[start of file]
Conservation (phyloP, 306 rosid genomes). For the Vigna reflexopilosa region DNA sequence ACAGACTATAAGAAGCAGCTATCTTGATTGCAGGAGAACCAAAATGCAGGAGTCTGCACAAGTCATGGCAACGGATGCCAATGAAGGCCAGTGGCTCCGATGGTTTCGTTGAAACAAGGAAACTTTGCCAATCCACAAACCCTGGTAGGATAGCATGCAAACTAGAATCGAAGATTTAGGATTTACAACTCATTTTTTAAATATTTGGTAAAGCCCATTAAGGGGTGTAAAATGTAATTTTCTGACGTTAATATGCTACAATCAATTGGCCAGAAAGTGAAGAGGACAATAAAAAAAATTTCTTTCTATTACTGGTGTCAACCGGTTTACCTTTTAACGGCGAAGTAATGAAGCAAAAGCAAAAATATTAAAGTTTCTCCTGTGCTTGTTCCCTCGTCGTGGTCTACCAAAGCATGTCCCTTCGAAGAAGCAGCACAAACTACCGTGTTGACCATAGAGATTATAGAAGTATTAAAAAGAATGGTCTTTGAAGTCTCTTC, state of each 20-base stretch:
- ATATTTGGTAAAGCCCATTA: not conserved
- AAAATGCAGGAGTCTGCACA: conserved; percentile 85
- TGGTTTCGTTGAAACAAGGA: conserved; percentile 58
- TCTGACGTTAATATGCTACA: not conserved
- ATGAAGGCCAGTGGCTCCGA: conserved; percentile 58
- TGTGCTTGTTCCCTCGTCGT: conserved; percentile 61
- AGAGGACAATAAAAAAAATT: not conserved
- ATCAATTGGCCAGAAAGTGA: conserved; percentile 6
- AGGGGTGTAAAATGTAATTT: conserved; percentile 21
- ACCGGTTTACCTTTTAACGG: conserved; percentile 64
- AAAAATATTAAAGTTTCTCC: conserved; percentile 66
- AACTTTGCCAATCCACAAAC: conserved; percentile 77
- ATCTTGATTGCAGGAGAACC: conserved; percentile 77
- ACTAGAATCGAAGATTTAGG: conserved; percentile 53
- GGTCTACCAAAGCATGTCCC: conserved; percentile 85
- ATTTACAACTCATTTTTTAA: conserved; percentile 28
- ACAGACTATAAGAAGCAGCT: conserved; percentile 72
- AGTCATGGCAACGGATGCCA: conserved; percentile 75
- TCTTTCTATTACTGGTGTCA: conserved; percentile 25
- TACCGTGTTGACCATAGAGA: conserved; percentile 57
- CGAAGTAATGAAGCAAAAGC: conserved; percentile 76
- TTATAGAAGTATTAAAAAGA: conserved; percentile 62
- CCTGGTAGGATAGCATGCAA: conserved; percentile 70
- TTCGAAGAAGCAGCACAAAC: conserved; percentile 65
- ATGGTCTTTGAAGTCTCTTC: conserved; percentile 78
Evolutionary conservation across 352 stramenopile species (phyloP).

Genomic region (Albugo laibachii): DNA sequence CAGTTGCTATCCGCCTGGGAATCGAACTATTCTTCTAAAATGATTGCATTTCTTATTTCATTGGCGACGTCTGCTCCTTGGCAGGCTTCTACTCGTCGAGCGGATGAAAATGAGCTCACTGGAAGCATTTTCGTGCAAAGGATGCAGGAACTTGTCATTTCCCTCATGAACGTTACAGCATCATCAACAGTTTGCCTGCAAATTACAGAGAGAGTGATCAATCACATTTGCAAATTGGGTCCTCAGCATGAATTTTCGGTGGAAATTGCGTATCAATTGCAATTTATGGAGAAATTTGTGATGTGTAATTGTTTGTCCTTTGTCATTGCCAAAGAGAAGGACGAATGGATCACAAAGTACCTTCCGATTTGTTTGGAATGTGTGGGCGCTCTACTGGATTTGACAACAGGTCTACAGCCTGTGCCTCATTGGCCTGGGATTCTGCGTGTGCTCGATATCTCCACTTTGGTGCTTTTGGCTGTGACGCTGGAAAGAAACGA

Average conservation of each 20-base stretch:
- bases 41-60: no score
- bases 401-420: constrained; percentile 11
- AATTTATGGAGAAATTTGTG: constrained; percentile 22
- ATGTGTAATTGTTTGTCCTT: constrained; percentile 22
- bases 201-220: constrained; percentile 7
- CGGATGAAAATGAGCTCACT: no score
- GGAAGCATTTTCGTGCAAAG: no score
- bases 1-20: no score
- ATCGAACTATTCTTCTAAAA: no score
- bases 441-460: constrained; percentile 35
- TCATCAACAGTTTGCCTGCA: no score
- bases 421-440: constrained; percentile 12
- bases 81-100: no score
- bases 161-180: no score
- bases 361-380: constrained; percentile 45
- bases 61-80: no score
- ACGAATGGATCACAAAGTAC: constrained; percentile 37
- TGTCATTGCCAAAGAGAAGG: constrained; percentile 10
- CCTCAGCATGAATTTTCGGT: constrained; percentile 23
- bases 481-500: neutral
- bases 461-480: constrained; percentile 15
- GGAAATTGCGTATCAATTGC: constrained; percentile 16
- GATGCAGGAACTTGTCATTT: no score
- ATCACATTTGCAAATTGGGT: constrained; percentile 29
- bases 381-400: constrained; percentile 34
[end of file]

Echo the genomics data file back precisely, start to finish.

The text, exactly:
Conservation (phyloP, 306 rosid genomes). For the Vigna reflexopilosa region DNA sequence ACAGACTATAAGAAGCAGCTATCTTGATTGCAGGAGAACCAAAATGCAGGAGTCTGCACAAGTCATGGCAACGGATGCCAATGAAGGCCAGTGGCTCCGATGGTTTCGTTGAAACAAGGAAACTTTGCCAATCCACAAACCCTGGTAGGATAGCATGCAAACTAGAATCGAAGATTTAGGATTTACAACTCATTTTTTAAATATTTGGTAAAGCCCATTAAGGGGTGTAAAATGTAATTTTCTGACGTTAATATGCTACAATCAATTGGCCAGAAAGTGAAGAGGACAATAAAAAAAATTTCTTTCTATTACTGGTGTCAACCGGTTTACCTTTTAACGGCGAAGTAATGAAGCAAAAGCAAAAATATTAAAGTTTCTCCTGTGCTTGTTCCCTCGTCGTGGTCTACCAAAGCATGTCCCTTCGAAGAAGCAGCACAAACTACCGTGTTGACCATAGAGATTATAGAAGTATTAAAAAGAATGGTCTTTGAAGTCTCTTC, state of each 20-base stretch:
- ATATTTGGTAAAGCCCATTA: not conserved
- AAAATGCAGGAGTCTGCACA: conserved; percentile 85
- TGGTTTCGTTGAAACAAGGA: conserved; percentile 58
- TCTGACGTTAATATGCTACA: not conserved
- ATGAAGGCCAGTGGCTCCGA: conserved; percentile 58
- TGTGCTTGTTCCCTCGTCGT: conserved; percentile 61
- AGAGGACAATAAAAAAAATT: not conserved
- ATCAATTGGCCAGAAAGTGA: conserved; percentile 6
- AGGGGTGTAAAATGTAATTT: conserved; percentile 21
- ACCGGTTTACCTTTTAACGG: conserved; percentile 64
- AAAAATATTAAAGTTTCTCC: conserved; percentile 66
- AACTTTGCCAATCCACAAAC: conserved; percentile 77
- ATCTTGATTGCAGGAGAACC: conserved; percentile 77
- ACTAGAATCGAAGATTTAGG: conserved; percentile 53
- GGTCTACCAAAGCATGTCCC: conserved; percentile 85
- ATTTACAACTCATTTTTTAA: conserved; percentile 28
- ACAGACTATAAGAAGCAGCT: conserved; percentile 72
- AGTCATGGCAACGGATGCCA: conserved; percentile 75
- TCTTTCTATTACTGGTGTCA: conserved; percentile 25
- TACCGTGTTGACCATAGAGA: conserved; percentile 57
- CGAAGTAATGAAGCAAAAGC: conserved; percentile 76
- TTATAGAAGTATTAAAAAGA: conserved; percentile 62
- CCTGGTAGGATAGCATGCAA: conserved; percentile 70
- TTCGAAGAAGCAGCACAAAC: conserved; percentile 65
- ATGGTCTTTGAAGTCTCTTC: conserved; percentile 78
Evolutionary conservation across 352 stramenopile species (phyloP).

Genomic region (Albugo laibachii): DNA sequence CAGTTGCTATCCGCCTGGGAATCGAACTATTCTTCTAAAATGATTGCATTTCTTATTTCATTGGCGACGTCTGCTCCTTGGCAGGCTTCTACTCGTCGAGCGGATGAAAATGAGCTCACTGGAAGCATTTTCGTGCAAAGGATGCAGGAACTTGTCATTTCCCTCATGAACGTTACAGCATCATCAACAGTTTGCCTGCAAATTACAGAGAGAGTGATCAATCACATTTGCAAATTGGGTCCTCAGCATGAATTTTCGGTGGAAATTGCGTATCAATTGCAATTTATGGAGAAATTTGTGATGTGTAATTGTTTGTCCTTTGTCATTGCCAAAGAGAAGGACGAATGGATCACAAAGTACCTTCCGATTTGTTTGGAATGTGTGGGCGCTCTACTGGATTTGACAACAGGTCTACAGCCTGTGCCTCATTGGCCTGGGATTCTGCGTGTGCTCGATATCTCCACTTTGGTGCTTTTGGCTGTGACGCTGGAAAGAAACGA

Average conservation of each 20-base stretch:
- bases 41-60: no score
- bases 401-420: constrained; percentile 11
- AATTTATGGAGAAATTTGTG: constrained; percentile 22
- ATGTGTAATTGTTTGTCCTT: constrained; percentile 22
- bases 201-220: constrained; percentile 7
- CGGATGAAAATGAGCTCACT: no score
- GGAAGCATTTTCGTGCAAAG: no score
- bases 1-20: no score
- ATCGAACTATTCTTCTAAAA: no score
- bases 441-460: constrained; percentile 35
- TCATCAACAGTTTGCCTGCA: no score
- bases 421-440: constrained; percentile 12
- bases 81-100: no score
- bases 161-180: no score
- bases 361-380: constrained; percentile 45
- bases 61-80: no score
- ACGAATGGATCACAAAGTAC: constrained; percentile 37
- TGTCATTGCCAAAGAGAAGG: constrained; percentile 10
- CCTCAGCATGAATTTTCGGT: constrained; percentile 23
- bases 481-500: neutral
- bases 461-480: constrained; percentile 15
- GGAAATTGCGTATCAATTGC: constrained; percentile 16
- GATGCAGGAACTTGTCATTT: no score
- ATCACATTTGCAAATTGGGT: constrained; percentile 29
- bases 381-400: constrained; percentile 34